Back in March, with the season-opening Bahrain Grand Prix on the near horizon, gutsy Formula 1 prognosticators like Betfred’s Roy Haggett left the door wide open for Ferrari to end Mercedes’ eight-year reign atop the racing circuit’s constructor standings.
Five months later, with eight out of 22 races remaining on the calendar, Haggett will likely be proven half right. Mercedes is a distant third among manufacturers, but after showing plenty of promise early in the season, Charles Leclerc and Ferrari have ceded the top spots in the driver and constructor standings to defending champion Max Verstappen and last year’s second-place team, Red Bull — and not by a small margin.
“Verstappen is just in another league of his own,” said Haggett. “He’s got the record of 13 wins in a season in his sights.”
Of Verstappen and his Red Bull teammate, Sergio Perez, who’s currently second in the driver standings, Haggett observed, “They’re quicker on the corners and they’re quicker on the straights.”
In other words, Red Bull is quicker than everyone, everywhere, leading to a virtually insurmountable 118-point lead over Ferrari in the constructor standings heading into Sunday’s Dutch Grand Prix.
Just how dominant have Verstappen and Red Bull been? With more than a third of the season remaining, Verstappen, who sports a 93-point lead over Perez in the driver standings (Leclerc is third with 186), is -5000 at both DraftKings and PointsBet to claim his second consecutive drivers’ championship, while FanDuel has him priced at -2400. (Leclerc boasts the second-best odds at all three sportsbooks, with DraftKings offering the best price at 16/1.)
Similarly, DraftKings has Red Bull at -5000 to win the constructors’ championship, with FanDuel offering the same action at -2400.
Mercedes stuck in third gear
At odds of 22/1 at DraftKings, Mercedes is effectively out of the running to overtake Red Bull atop the constructor standings, and Haggett doesn’t like the defending champion’s chances of passing second-place Ferrari either.
“They’re just not winning races,” said Haggett. “They’re getting podiums (i.e., top three finishes) and points, but there are eight grand prix left, and you’re not gonna make that up through podium finishes.”
Verstappen won last Sunday’s grand prix in Belgium, where he was born. But his dad, a former F1 racer, is Dutch, and Verstappen currently counts the Netherlands as his home country. Unsurprisingly, he is favored to win at odds ranging from -170 at PointsBet to -200 at DraftKings, with Ferrari’s Leclerc (best price: +420 at PointsBet) and Carlos Sainz (shortest price: 9/1 at PointsBet) the only drivers given a single-digit shot at preventing Verstappen from winning his fourth straight race — and his second consecutive Dutch Grand Prix.
Max’s first win on home soil and the Dutch fans don’t hold back! 🙌#DutchGP #F1 pic.twitter.com/qLsKThvaW0
— Formula 1 (@F1) August 31, 2022
“It’s just a question of how many seconds Verstappen wins by,” predicted Haggett. “Three consecutive wins, in his home country — it’s a boring answer, but I think he’s that superior at the moment. He’s got the superior car, and in terms of driving, he’s superior even compared to his teammate.”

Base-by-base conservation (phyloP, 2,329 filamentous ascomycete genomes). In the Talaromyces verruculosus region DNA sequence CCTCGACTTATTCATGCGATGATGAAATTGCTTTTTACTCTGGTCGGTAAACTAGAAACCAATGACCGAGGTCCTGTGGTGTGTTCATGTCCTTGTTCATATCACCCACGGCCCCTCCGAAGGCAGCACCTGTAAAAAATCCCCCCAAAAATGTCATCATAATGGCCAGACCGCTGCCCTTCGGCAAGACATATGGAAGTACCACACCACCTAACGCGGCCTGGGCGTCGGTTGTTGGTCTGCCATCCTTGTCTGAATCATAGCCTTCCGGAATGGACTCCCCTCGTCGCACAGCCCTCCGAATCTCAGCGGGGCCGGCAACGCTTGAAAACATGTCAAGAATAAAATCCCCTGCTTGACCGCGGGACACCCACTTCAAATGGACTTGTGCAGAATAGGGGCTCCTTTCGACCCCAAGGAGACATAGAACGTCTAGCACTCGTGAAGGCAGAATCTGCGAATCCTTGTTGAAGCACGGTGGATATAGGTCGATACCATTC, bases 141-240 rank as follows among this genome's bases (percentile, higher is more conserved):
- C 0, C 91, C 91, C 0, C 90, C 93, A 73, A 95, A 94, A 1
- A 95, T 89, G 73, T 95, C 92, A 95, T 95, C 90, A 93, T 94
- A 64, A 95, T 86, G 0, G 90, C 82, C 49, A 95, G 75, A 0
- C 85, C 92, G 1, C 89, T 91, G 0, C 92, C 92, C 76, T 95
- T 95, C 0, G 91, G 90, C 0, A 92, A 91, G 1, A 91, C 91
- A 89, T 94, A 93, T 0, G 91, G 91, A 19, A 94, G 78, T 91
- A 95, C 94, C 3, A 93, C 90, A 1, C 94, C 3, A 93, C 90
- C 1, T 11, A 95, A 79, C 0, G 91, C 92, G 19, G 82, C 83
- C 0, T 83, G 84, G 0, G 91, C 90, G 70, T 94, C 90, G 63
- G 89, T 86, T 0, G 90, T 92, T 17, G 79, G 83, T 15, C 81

Fortunately, there’s a betting market for how many seconds the eventual winner — presumably Verstappen — prevails by, with “over 10 seconds” the favorite at both DraftKings (+115) and FanDuel (+120), and “between five and 10 seconds” offering more value than “under 5 seconds” at odds of +270 at DraftKings. (FanDuel also has a slate of head-to-head props pitting drivers from the same team against each other.)
Alpine poised for Dutch treat?
While podium finishes have been rare for drivers outside the top three teams, if there’s an also-ran poised to hoist a champagne magnum at Zandvoort on Sunday, it could be either up-and-comer Esteban Ocon (28/1 to make the podium at FanDuel, 40/1 at DraftKings) or former world champion Fernando Alonso (18/1 at both sportsbooks) from Team Alpine, which Haggett said “have been the standout best of the rest” this season.
“Ocon, I rate as the best young driver,” Haggett said. “He had a brilliant run at Spa (Belgium) and can handle the turns. I think he could go well.”
As for Alonso, he’s already announced that he’ll be leaving Alpine for Aston Martin’s F1 team next season, putting youngster Zhou Guanyu’s seat in extreme jeopardy. Alonso’s defection, coupled with McLaren’s decision to sever ties with Drive to Survive star Daniel Ricciardo, could set off a rather spirited game of musical chairs.
To this end, it’s worth keeping an eye on the contract dispute involving Oscar Piastri, who’s currently Alpine’s backup driver and is coveted by that team as well as McLaren. Should Piastri wind up with McLaren, Haggett thinks Pierre Gasly might slide into Alpine’s second seat, with another possibility being Ricciardo, who, according to ESPN, “remains one of the most marketable athletes on the grid right now.”
Photo: David Kirouac/USA TODAY